Purpose: Food insecurity is associated with elevated eating disorder (ED) pathology, yet commonly used ED measures may not fully capture ED pathology in the context of food insecurity. The present study used differential item functioning (DIF) analyses to explore whether item endorsement on two commonly used ED questionnaires differed by food security status. Methods: Participants were 634 cisgender women recruited through Amazon’s Mechanical Turk. DIF was explored for items on the Short Eating Disorder Examination Questionnaire (S-EDE-Q) and the Eating Disorder Diagnostic Scale for DSM-5 (EDDS-5). DIF analyses used a hybrid ordinal logistic regression/item response theory approach, with the presence of both statistical (p <.01) and clinical significance (pseudo ΔR2 ≥.035) indicating DIF. Results: There was no evidence of clinically significant DIF within the S-EDE-Q. Two items on the EDDS-5 exhibited statistically and clinically significant DIF, with moderate effect sizes. Specifically, compared to food-secure participants, food-insecure participants were more likely to report (1) eating large amounts of food when not physically hungry and (2) feeling disgusted, depressed, or guilty about overeating at lower levels of overall ED pathology but less likely to report these experiences at higher levels of overall ED pathology. Conclusions: Findings highlight a potential need to adapt ED measures to fully capture ED pathology in food-insecure populations. Level of evidence: Level III, well-designed cohort study.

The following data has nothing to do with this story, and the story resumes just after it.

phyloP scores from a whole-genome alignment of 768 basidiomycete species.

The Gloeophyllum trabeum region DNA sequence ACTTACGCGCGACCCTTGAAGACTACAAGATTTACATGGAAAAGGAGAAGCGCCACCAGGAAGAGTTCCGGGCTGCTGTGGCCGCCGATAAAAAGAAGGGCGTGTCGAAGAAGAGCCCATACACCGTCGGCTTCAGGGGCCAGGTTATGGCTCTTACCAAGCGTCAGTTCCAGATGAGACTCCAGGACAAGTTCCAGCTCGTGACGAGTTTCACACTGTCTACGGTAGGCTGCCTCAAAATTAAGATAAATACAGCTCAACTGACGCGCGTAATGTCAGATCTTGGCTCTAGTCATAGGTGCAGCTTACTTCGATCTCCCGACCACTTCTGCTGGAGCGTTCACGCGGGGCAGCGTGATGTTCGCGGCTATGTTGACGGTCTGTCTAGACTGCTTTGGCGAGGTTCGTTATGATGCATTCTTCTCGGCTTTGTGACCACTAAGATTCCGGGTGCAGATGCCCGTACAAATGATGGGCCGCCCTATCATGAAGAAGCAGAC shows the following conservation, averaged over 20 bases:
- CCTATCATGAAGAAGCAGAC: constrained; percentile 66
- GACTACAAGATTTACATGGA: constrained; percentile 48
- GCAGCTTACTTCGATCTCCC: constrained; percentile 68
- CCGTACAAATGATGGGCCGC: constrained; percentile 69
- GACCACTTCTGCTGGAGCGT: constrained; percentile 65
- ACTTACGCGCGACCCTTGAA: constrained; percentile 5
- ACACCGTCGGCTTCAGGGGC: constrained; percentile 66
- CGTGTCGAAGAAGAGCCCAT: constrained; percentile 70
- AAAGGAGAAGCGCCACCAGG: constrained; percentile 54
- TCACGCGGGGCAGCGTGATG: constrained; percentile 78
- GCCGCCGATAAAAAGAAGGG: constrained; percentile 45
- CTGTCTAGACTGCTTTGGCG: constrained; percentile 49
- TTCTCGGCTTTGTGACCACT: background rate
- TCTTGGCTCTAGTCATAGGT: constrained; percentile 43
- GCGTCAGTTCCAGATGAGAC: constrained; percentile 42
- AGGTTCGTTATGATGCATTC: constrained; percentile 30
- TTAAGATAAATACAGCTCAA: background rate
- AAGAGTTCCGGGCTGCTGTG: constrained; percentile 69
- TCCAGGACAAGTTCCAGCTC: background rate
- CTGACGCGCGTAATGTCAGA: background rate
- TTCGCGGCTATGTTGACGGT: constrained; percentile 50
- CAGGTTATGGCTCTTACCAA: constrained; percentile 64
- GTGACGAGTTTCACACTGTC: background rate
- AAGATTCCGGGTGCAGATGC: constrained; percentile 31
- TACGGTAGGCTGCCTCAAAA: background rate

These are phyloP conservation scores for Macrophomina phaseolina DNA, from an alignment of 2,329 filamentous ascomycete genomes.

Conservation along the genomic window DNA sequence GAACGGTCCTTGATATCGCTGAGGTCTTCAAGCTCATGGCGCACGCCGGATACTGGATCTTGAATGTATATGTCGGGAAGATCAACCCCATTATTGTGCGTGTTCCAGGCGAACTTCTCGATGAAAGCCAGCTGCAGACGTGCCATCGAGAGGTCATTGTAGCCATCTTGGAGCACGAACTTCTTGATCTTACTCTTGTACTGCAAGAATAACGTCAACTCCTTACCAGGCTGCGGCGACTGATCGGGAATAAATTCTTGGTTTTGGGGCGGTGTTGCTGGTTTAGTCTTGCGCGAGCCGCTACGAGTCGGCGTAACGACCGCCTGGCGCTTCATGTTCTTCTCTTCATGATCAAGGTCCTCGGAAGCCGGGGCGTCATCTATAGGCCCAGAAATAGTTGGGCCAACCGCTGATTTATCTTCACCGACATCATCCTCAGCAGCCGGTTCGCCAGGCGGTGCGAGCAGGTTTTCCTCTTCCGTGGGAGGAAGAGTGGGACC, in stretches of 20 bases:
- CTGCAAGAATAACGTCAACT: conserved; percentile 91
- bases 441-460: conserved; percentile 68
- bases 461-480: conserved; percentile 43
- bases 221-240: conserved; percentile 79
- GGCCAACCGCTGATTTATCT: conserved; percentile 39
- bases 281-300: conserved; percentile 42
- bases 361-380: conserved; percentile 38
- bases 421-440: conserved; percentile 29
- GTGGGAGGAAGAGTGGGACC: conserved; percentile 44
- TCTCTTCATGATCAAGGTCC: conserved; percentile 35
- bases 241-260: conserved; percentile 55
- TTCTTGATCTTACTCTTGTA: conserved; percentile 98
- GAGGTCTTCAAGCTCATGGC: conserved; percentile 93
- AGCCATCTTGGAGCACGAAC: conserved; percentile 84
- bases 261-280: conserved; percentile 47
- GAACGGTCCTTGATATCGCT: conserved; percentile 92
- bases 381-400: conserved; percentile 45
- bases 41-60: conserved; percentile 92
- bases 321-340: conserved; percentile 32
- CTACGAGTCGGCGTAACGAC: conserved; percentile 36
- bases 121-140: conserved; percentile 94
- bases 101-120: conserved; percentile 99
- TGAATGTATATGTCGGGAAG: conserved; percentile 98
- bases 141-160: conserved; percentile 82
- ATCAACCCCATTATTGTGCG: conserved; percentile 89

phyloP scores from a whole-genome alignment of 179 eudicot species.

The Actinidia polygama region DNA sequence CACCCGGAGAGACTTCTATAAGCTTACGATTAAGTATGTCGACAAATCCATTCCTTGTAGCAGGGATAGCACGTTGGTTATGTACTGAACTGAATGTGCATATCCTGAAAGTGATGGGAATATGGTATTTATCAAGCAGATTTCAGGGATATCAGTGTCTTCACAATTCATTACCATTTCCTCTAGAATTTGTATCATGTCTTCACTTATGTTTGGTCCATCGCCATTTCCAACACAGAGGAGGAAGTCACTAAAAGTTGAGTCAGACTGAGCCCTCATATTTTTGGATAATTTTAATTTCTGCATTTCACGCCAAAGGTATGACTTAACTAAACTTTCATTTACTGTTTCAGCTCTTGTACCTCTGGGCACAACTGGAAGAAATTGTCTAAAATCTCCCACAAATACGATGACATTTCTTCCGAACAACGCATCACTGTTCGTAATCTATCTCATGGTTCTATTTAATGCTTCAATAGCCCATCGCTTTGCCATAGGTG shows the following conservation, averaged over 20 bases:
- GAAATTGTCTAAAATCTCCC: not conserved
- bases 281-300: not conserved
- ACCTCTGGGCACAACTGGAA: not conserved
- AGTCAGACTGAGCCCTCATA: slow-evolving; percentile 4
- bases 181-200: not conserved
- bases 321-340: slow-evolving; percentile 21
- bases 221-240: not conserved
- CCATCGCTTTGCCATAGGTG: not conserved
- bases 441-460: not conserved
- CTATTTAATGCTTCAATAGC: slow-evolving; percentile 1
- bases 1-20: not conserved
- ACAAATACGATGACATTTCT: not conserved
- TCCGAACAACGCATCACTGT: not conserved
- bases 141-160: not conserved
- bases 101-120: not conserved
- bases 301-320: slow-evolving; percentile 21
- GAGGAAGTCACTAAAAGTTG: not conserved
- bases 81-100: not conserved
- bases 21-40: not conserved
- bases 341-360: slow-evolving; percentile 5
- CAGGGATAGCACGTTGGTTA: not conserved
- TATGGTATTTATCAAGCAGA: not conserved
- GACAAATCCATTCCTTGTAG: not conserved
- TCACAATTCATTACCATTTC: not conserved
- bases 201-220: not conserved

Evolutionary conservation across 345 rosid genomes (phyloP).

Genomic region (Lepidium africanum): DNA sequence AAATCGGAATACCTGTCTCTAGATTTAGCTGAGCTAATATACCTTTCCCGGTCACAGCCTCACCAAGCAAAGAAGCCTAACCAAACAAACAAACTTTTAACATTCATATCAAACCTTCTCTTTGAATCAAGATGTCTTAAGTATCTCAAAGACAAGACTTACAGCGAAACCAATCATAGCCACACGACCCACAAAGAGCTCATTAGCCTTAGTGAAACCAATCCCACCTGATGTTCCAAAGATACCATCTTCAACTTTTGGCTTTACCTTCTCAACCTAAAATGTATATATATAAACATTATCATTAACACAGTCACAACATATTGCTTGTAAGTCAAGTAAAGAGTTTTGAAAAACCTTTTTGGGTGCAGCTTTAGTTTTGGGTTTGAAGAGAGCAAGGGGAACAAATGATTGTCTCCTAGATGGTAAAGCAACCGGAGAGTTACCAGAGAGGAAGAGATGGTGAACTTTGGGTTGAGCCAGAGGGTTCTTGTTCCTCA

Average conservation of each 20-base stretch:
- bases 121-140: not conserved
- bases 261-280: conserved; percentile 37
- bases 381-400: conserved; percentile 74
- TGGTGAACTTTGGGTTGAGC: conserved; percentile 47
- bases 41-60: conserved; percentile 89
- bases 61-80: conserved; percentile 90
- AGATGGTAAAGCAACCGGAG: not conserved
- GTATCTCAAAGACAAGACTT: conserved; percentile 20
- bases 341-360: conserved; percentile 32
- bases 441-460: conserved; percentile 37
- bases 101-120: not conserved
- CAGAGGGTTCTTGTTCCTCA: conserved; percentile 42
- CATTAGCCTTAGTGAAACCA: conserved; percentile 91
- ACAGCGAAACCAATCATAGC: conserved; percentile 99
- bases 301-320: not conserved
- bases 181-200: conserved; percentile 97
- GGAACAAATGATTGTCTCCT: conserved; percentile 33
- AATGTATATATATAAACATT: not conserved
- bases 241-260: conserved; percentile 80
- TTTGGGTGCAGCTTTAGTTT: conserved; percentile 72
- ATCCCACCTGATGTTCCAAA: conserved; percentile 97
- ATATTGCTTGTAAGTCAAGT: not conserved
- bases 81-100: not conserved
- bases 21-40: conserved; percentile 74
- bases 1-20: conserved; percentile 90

- Differential item functioning
- Eating disorders
- Food insecurity